Molycop’s services are only evolving, providing its customers with the latest innovative solutions in the field of ore crushing, and advancing the efficiency of mining operations to the end benefit of people and the environment.
“The area we are really focusing on is the ability to track mine critical data streams from within our mining customer’s operations using the latest sensor systems,” Parker explains. “This data stream is then analysed in real time to identify or anticipate unfavourable or sub optimal events within our customers’ operations so that they can take the necessary actions to keep the milling circuit fully optimised.”
“The breaking down of large rocks into smaller pieces in these large mills results in a very aggressive internal environment within the mill. Plus, it is very difficult to monitor what is occurring within the mill as cameras and sensors do not survive this violent environment of large rocks and steel balls moving at high speed. To combat this and provide insight into the inner workings of the mill, one of our developments involves embedding a sensor within a steel grinding ball which is introduced inside the mill, as well as placing a number of sensors on the outside of the mill shell and at entry and exits points to the mill. These sensors collectively provide data such as the impact forces within the mill and the motion of the charge which we correlate with overall mill performance to gain a first-hand view of processes from within the mill itself.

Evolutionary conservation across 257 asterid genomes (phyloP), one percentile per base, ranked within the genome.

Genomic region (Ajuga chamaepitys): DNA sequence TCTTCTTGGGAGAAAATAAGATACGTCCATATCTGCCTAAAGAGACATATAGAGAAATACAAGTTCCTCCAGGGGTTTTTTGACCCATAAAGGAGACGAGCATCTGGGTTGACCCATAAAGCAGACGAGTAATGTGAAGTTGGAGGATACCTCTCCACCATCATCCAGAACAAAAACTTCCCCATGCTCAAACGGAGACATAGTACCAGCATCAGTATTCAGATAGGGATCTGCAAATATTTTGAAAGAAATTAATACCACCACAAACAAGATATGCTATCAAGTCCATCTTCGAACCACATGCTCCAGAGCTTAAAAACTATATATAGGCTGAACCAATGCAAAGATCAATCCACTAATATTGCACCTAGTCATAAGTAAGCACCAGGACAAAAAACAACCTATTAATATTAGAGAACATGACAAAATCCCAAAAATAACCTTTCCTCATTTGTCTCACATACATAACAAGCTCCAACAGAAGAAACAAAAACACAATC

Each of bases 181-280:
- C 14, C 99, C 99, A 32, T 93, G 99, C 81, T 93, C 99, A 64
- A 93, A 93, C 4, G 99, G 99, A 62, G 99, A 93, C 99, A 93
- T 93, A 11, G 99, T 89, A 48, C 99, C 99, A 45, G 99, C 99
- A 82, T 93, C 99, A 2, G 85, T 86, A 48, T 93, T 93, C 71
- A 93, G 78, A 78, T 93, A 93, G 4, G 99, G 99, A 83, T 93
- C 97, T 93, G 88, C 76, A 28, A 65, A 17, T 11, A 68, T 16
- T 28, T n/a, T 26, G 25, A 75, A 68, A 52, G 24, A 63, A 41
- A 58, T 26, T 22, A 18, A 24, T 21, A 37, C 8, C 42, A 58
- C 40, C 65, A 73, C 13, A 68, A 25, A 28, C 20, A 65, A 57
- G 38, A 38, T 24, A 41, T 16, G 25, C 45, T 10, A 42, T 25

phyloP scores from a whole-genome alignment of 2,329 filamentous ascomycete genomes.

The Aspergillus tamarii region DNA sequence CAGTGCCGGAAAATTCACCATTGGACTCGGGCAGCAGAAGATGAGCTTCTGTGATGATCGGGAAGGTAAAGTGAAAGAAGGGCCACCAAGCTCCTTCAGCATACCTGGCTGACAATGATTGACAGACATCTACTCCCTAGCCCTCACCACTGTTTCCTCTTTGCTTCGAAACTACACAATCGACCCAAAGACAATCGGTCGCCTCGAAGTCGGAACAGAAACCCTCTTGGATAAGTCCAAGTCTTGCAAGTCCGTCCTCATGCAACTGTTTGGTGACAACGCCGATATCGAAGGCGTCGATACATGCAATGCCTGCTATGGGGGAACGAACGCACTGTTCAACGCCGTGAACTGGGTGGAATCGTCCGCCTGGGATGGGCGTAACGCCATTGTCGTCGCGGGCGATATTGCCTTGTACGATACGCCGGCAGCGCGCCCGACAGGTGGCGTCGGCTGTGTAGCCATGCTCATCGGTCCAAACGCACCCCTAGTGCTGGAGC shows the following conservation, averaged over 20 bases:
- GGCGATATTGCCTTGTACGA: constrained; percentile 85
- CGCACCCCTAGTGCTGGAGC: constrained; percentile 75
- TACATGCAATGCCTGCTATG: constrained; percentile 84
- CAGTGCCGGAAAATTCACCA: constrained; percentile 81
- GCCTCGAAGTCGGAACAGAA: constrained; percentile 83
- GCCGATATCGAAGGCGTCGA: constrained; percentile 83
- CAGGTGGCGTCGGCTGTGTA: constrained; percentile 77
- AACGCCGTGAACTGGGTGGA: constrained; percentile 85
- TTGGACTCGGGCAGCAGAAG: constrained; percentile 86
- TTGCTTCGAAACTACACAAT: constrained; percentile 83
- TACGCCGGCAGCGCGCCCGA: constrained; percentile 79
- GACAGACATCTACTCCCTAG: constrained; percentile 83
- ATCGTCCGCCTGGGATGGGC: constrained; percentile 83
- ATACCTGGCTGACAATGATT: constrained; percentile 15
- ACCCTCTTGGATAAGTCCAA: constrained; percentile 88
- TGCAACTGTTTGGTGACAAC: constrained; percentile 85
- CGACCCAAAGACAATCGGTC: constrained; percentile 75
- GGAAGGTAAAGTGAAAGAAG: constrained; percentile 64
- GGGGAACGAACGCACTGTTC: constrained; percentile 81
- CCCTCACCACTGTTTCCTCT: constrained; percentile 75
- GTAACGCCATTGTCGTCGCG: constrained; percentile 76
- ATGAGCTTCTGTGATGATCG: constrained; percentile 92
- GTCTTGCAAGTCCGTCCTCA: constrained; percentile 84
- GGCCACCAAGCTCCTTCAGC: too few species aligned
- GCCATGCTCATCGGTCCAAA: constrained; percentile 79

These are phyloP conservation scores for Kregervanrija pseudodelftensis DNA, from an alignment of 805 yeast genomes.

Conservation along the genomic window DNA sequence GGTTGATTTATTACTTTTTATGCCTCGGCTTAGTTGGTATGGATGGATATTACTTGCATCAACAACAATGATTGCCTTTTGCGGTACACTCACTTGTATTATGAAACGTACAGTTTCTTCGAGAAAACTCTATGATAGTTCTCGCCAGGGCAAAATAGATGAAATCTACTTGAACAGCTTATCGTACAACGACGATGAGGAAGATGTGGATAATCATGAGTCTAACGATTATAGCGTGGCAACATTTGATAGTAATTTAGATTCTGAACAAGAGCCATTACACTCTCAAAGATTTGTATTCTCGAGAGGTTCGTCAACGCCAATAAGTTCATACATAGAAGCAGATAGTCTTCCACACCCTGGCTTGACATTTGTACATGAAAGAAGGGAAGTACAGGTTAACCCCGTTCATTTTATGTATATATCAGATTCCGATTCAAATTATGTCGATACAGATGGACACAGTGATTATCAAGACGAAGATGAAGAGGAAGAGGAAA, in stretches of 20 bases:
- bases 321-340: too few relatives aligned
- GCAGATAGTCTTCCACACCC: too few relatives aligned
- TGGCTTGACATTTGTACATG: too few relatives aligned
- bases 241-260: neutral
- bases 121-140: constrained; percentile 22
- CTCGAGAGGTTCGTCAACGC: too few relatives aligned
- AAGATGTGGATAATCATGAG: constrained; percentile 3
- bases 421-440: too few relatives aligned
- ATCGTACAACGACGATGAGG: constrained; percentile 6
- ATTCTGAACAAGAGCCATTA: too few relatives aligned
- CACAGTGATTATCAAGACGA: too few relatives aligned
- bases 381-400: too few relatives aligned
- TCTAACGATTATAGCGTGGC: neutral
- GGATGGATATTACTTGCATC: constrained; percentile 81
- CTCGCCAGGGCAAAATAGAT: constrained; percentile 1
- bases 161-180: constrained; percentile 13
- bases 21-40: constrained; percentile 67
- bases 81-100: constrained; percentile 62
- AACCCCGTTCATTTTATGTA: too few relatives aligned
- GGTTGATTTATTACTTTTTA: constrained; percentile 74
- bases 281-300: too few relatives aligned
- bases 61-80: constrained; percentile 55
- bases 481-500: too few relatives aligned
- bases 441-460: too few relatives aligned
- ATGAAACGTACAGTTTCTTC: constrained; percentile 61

“Comminution or the milling of ore consumes around 53 percent of all energy consumption on an entire mine site. That amount of electricity globally across all milling activity amounts to three percent of electricity consumption in the world, which is enough to power Germany for a year,” Parker adds. “There is a lot of energy being consumed, so even small improvements to the energy efficiency of these mills will have a massive impact.”
SUSTAINABLE PRODUCTION PROCESS
Molycop is at the forefront of sustainable and responsible steel product manufacturing. Its Electric Arc Furnace (EAF) steelmaking process produces significantly lower carbon emissions than the predominant steelmaking process used by various competitors in the industry.
“Our steel making process uses electrical energy to melt and refine scrap steel, resulting in our steel products being manufactured from over 93 percent recycled materials,” Parker explains.
“This is a really important aspect of how we operate, especially in the face of the pressure caused by resource scarcity globally. For example, we take scrap from old cars, steel springs from mattresses, demolition scrap, rail tracks, tyres, shredded white goods such as refrigerators and spent steel products from our customers, and we recycle and remanufacture these materials into new steel products.”
“Each year our EAF consumes scrap generated from recycling 200,000 cars, steel springs from over 300,000 mattresses and steel wire from two million tyres,” Parker adds.
Inherently EAF steelmaking has carbon emissions about 50 percent lower that the predominant Basic Oxygen Furnace Steelmaking process.
RESOURCE RECOVERY – MOLYCOP 360
In order to improve its capability and commitment towards resource recovery, Molycop has acquired JLW Services, a recycling centre business based in Cootamundra in New South Wales. Rebranded as Molycop 360, it specialises in resource recovery and waste management services for problematic waste streams, including end-of-life mattresses, tyres, conveyor belts, polypipe and intermediate bulk containers (IBCs).